direct democracy

So I went to Washington D.C. for the Nuclear Engineering Student Delegation, right? And it was extremely interesting and enlightening and fun. One thing that really struck me during our private tour of the Capitol building was that the appropriations process in the USA is messed up. 30 people on the appropriations committee get together in this small room and decide the fate of over $1 trillion. That’s an unfathomable amount of money, and there’s no way, NO WAY, that those 30 people have any idea of where it’s going. The tour guide was an ex representative from New York. He said that if you think learning how a hot dog is made is bad, wait till you see how an appropriations bill is made…

appropriations room
Here's where the magic happens

Talk about a bottleneck! So I got to thinking. Say, you know when computer people first experienced a server offering a single file to way too many clients, like when a new version of Ubuntu came out or whatever? And the whole system slowed down for everybody? And then someone invented bittorrent where all the clients then serve bits and pieces of the file that they’ve already downloaded so that the more people who try to get the file, the faster everyone else gets it? This decentralization is an infinitely smarter way to distribute the workload and use everyones computer power and network bandwidth perfectly. So what’s the analogy to a congressional appropriations bill? How can we decentralize things? Then the thought occurred to me: what if the founding fathers had the internet? They’d be able to easily poll everyone in the country! They’d still want representatives to filter out all the noise, but I don’t think they would just totally forget about the internet.

Imagine a government where Congresspeople propose a bunch of programs, etc. And the IRS tells everyone how much they owe in taxes. And Congress tells people that 70% of what they owe has to go to these specific mandatory programs (like medicare, social security, portions of defense, etc.). Shouldn’t be difficult to imagine because this is basically how it goes now. But then imagine that the final 30% of what you owe can go to whatever program you choose. You just go on down to a computer at the library (or in your home) and fill in percentages in all the optional programs that you’d like to fund. Then, at the end of it, programs take a look at what they got and go forth with their allotted budget. The implications of this are huge. All the stupid mindless arguments about the few controversial issues would be much less important; if you don’t want to fund universal health care with abortion then you don’t fund the abortion part. If you don’t want more F-22 fighter jets then you fund something else instead. If you don’t want to take the time to nit pick everything, you just vote “along party lines” with a representative of your choice.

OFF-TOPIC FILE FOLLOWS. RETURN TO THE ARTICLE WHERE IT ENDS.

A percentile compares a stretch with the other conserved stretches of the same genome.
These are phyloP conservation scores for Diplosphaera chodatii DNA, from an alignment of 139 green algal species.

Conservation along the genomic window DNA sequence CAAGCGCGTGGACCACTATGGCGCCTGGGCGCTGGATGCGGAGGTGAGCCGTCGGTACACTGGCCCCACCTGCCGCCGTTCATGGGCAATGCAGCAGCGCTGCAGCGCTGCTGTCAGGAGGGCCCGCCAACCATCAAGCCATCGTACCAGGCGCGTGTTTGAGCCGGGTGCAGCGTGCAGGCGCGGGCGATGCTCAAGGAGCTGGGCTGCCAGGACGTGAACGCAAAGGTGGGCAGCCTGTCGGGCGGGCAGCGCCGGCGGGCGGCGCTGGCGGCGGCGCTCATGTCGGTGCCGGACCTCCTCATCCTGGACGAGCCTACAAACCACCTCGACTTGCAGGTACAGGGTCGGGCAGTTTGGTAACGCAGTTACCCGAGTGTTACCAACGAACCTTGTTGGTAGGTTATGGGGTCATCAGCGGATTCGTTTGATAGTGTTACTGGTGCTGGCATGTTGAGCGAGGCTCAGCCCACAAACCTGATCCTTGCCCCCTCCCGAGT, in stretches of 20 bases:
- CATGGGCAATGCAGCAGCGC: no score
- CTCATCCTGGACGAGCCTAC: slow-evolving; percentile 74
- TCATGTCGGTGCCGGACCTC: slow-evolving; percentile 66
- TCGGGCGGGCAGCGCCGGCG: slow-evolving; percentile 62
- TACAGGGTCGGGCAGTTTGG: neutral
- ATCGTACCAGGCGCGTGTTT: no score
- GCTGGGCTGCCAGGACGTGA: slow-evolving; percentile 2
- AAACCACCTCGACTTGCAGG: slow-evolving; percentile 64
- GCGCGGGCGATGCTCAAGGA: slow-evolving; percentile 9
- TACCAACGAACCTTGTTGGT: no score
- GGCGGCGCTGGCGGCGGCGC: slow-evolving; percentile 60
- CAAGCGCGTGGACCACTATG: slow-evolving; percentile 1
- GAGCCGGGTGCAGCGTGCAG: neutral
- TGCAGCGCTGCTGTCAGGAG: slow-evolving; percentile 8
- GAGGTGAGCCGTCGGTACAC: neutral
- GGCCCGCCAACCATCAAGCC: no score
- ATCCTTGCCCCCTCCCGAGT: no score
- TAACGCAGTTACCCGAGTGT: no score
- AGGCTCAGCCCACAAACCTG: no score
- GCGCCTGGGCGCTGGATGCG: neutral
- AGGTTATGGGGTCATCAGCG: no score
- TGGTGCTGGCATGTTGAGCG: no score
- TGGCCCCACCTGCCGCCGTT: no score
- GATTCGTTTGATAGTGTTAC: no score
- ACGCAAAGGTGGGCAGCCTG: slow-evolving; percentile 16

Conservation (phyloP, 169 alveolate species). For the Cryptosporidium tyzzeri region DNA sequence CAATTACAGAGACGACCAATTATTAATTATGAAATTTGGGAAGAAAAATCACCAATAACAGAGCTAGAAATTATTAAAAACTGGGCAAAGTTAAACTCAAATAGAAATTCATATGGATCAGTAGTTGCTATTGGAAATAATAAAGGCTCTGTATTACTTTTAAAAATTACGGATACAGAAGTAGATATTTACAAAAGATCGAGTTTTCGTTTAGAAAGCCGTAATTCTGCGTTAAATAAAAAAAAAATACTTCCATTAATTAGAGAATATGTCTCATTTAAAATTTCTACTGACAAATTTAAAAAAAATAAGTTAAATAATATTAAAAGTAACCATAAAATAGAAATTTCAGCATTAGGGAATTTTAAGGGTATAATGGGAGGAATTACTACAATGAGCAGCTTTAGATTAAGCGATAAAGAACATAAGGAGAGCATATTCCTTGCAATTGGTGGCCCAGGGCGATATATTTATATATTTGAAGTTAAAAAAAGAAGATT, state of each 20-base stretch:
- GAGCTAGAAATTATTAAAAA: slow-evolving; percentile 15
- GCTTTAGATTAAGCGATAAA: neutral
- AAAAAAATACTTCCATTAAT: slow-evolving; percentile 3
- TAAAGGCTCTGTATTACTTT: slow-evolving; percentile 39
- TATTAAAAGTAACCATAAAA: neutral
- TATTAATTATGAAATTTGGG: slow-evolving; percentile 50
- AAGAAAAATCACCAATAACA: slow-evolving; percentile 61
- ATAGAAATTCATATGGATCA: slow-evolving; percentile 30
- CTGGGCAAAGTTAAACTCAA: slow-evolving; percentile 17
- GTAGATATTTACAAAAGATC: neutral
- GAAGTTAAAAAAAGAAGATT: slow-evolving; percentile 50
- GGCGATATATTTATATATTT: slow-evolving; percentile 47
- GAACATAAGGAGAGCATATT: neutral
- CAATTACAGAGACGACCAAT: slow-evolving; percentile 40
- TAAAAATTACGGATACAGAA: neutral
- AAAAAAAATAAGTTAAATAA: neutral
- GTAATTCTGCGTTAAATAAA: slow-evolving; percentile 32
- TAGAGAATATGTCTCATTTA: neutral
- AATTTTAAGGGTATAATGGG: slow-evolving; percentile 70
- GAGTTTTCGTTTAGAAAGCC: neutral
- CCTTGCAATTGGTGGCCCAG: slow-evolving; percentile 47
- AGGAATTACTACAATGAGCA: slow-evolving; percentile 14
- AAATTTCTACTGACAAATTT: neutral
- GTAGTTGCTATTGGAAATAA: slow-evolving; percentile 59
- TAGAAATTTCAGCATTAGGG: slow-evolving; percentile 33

This kind of thing would engage the masses. People care about what they spend money on. When they’re told to pay up or go to jail they pay. But if they’re given a choice, I think we’d see a huge increase in attention of where it’s going to. Special interest groups leave DC and focus on joe shmoe. Representatives don’t worry about controversial topics during election year because its out of their hands. The trillion dollars would be appropriated by 300 million people instead of 30. I think it’s a cool idea.

Of course, there are problems. Not everyone has a computer, hackers can hack, this puts too much power in the rich people. But all these have solutions (give rich people smaller optional percentages, for instance. We could call it a “graduated tax”…)

Anyway. The internet and computer have changed everything. Why not apply them to the inefficient government?

The electronic direct democracy work that is done seems to focus on voting on particular representatives or particular bills. This might fall victim to old concerns listed in Madison’s Federalist 10 worrying about fads swaying government. But to set the budget this way is totally different.

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